It’s been six months since China announced it would relax birth restrictions and allow families to have up to three children. The broader policy picture is now starting to come into focus.
After the two-child policy was implemented in 2016, China experienced a short-lived baby boom, but the effects soon tapered off. This time, lawmakers have emphasized the need to pair relaxed restrictions with policy support to make having more children appealing and feasible for families. The Ministry of Education has proposed expanding after-school services and activities to help working parents, while provincial authorities have suggested shorter workdays or extra annual leave for parents of young children.
Most of these measures remain on the drawing board, but there is one area where provincial governments are making rapid progress: maternity leave. According to Chinese law, women are legally entitled to a minimum of 98 days of paid maternity leave; most provinces extend this to between 138 and 158 days. Now, some are moving to supplement this total with additional leave for new mothers, and in some cases fathers as well. The eastern province of Zhejiang, for example, now grants mothers 158 days of maternity leave, plus an additional 30 days off for their second and third children.
These measures come as the Chinese government finally reckons with the seriousness of the country’s demographic situation. According to official data from last year’s national census, China’s total population currently stands at just over 1.41 billion. Although that represents a slight increase from 2010, the population growth rate fell by 0.04% over the past decade, the first recorded decline since the founding of the People’s Republic in 1949. This fall has become more precipitous since 2017.
The census data reflects structural contradictions, such as declines in the working-age population and number of women of childbearing age. In essence, aging has now become a baseline national condition in China.
But the ongoing expansion of maternity leave does little to address the underlying economic and financial obstacles to having children. As a result, it risks further disadvantaging women on the job market while doing little to boost the birth rate.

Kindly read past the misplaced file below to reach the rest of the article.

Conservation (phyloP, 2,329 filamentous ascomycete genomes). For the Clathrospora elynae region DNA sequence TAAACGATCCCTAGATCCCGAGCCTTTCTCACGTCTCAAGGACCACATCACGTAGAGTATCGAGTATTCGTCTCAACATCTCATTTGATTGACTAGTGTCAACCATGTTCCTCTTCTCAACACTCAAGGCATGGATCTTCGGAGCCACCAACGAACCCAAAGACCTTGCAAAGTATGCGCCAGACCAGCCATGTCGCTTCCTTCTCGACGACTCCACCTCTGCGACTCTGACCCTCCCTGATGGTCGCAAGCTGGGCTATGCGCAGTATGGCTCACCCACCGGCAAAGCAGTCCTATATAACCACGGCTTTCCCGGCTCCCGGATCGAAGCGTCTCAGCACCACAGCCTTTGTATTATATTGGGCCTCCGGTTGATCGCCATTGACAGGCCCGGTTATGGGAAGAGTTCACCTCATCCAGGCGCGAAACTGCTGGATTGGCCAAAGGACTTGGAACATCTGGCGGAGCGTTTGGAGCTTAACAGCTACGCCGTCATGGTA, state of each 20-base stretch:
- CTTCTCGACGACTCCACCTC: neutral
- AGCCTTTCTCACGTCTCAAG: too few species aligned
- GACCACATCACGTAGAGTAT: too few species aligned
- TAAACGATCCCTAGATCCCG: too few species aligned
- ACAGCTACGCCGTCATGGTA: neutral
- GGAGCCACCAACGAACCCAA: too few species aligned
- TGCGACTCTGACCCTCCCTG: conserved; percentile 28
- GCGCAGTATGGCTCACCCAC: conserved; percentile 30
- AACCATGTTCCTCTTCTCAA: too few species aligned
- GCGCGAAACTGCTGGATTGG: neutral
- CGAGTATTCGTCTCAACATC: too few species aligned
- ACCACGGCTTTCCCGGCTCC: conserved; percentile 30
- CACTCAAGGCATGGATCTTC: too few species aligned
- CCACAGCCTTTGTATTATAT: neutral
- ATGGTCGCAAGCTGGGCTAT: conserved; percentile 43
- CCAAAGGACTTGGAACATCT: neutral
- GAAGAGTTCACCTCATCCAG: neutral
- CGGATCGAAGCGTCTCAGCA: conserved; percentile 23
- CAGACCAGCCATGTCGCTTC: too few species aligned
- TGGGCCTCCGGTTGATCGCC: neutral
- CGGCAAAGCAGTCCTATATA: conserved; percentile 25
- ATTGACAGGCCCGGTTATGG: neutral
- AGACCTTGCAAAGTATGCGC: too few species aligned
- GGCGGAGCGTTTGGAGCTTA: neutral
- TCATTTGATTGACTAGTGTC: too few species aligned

Whether extending maternity leave will have the desired effect of increasing births depends primarily on who bears the cost of the policies. If the cost falls on for-profit enterprises, extending maternity leave will make hiring women — especially women who have not had children — more expensive compared to hiring male candidates with similar qualifications. This puts pressure on female employees to provide greater value than their male counterparts — no easy feat in a society where the responsibilities of childcare still fall disproportionately on women.
Indeed, the 98 days of maternity leave women already enjoy has long been cited as a disadvantage on the job market. Simply extending this leave without implementing supporting policies and legal protections is likely to further harm women’s job prospects and maybe even put them off having children.
The effects of this discrimination are unevenly felt. In general, women who work in the public sector or at state-owned enterprises and institutions have greater security in terms of employment rights and are better positioned to reap the benefits of pro-natal policies. However, the expansion of these policies could have the unintended side-effect of increasing competition among women for already scarce civil service or public sector jobs.
If the government does not back up its pro-natal policies with real financial and economic support, the costs of these policies will be passed on to the very people they’re supposed to help. Even the possibility of one day taking maternity leave may force women to accept concessions like lower pay or block them from lucrative job opportunities.
These costs will in turn be borne by their families. According to researchers at Huazhong University of Science and Technology, the employment rate for married women fell by 6.6% after giving birth to their first child, and by an additional 9.3% after their second child. Family labor earnings dropped by 5.6% and 7.1%, respectively.
A well-intentioned welfare policy could eventually become a punitive burden, exacerbating women’s fears of gender discrimination without meaningfully reducing the potential costs of childbirth.
Ultimately, once a country’s birth rate begins to fall, boosting it again cannot be accomplished with wishful thinking and unfunded mandates. A promise with no money or backing behind it is barely worth the paper it’s printed on.
Economic factors are the primary drivers of the sharp decline in China’s birth rate in recent years. Economic development increases the opportunity cost of having children and improves women’s social status and personal value. This relieves them from the social and familial pressure of childbirth while simultaneously making the personal choice to have kids more onerous. As India’s Minister of Population, Karan Singh, famously put it in 1974: “Development is the best contraceptive.”
Encouraging women to start families therefore requires economic solutions, including policy fields such as finance, taxation, insurance, employment, and child services. The government needs to introduce broad-based economic and social support policies, such as maternity insurance, public housing, and childcare, capable of alleviating the economic and financial burdens on couples of childbearing age. Anything short of that is simply another empty promise.
Translator: David Ball; editors: Wu Haiyun and Kilian O’Donnell; portrait artist: Zhou Zhen.
(Header image: A nurse gives a pregnant woman massages at a suite in a hospital, Beijing, March 16, 2016. People Visual)